If dating apps were famous personalities, this one would be Beyoncé.
Since launching in January this year, Bumble, the dating app where women make the first move, has fast gone up the rankings in the dating world.
As an antidote to other more misogynist platforms, it boasts an almost equal ratio of women to men (which is rare in the business) and by June more than one million conversations were sparked by female users.
“I always found it bizarre or strange that there was this unwritten set of rules around how a woman could interact with a man, in terms of starting a conversation,” co-founder, Whitney Wolfe, tells VF.com, in a new interview this week.
“If you look at where we are in the current heteronormative rules surrounding dating, the unwritten rule puts the woman a peg under the man—the man feels the pressure to go first in a conversation, and the woman feels pressure to sit on her hands...When you impose a restriction, and you say one party or the other must speak first, it does something very fascinating.”
Women's issues are at the heart of what Wolfe, 26, does (she famously sued Tinder for sexual harassment and sexual discrimination). She says, "We are 100 percent feminist. We could not be more for encouraging equality.”
“For the first time in the tech space, the woman has been encouraged to be on an even playing field. In terms of how these conversations play out, how women feel on the [app] and how they feel about themselves on the dates, it’s really crazy the level of respect they’ve garnered from the men, and the way the men behave in such a different way...On Bumble, by having the lady make the first move, [the man] doesn’t feel rejection or aggression—he feels flattered.”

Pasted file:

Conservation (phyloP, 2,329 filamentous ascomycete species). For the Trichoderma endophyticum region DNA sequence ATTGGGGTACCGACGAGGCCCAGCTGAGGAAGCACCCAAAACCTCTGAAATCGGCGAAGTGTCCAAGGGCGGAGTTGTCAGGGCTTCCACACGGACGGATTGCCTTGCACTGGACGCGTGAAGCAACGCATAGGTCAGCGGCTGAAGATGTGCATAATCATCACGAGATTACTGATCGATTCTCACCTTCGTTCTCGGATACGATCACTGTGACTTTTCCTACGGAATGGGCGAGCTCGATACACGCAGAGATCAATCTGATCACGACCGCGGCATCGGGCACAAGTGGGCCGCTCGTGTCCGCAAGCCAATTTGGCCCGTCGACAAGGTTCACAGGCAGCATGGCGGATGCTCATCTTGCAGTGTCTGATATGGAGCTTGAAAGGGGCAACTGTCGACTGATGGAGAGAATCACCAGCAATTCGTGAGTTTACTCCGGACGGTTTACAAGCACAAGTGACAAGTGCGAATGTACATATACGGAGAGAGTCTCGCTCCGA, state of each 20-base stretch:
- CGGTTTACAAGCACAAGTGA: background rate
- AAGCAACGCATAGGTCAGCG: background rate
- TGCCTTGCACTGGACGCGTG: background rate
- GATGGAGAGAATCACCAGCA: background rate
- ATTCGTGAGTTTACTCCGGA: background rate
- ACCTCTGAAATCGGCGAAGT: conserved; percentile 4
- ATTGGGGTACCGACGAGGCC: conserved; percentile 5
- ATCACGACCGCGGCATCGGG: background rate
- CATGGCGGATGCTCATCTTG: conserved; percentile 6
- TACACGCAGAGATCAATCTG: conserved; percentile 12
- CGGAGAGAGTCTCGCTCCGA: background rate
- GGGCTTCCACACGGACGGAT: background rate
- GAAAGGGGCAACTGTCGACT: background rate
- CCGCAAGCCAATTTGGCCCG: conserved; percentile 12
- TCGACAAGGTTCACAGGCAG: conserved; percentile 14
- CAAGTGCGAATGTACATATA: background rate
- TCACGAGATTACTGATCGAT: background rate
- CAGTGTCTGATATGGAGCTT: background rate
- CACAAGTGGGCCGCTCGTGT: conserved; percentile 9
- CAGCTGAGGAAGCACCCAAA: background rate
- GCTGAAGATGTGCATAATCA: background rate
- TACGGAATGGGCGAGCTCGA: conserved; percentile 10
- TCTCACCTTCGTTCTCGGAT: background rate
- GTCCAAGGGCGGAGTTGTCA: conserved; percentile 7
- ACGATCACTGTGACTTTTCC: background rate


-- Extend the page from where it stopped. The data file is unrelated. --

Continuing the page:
“That one little shift, that one little change, makes all the difference. It guides the conversation in a very different way, and that sets the tone for that conversation, that relationship, that friendship, whatever that is, to be a confident one.”
She adds: “For young women right now, we work crazy hours, and we’re busy, and we’re exhausted, and we’re also motived and ambitious. And, sometimes, we just want to go home and get in our pyjamas and sit on the couch and do work from our laptops while eating take-out. For our mothers, traditionally, that was unacceptable. If you wanted to meet a nice man, you were expected to socialize often, and work was guarded in a different way—it was a different era. Now, women are expected to be equal to men in so many capacities—financially, career-wise, in education—yet the one disconnect was, and is, with relationships.”
Bumble can be downloaded to iOS for free on iTunes.
Read the full interview at vanityfair.com
Words: Sejal Kapadia, Images: Bumble, Twitter @wlwolfe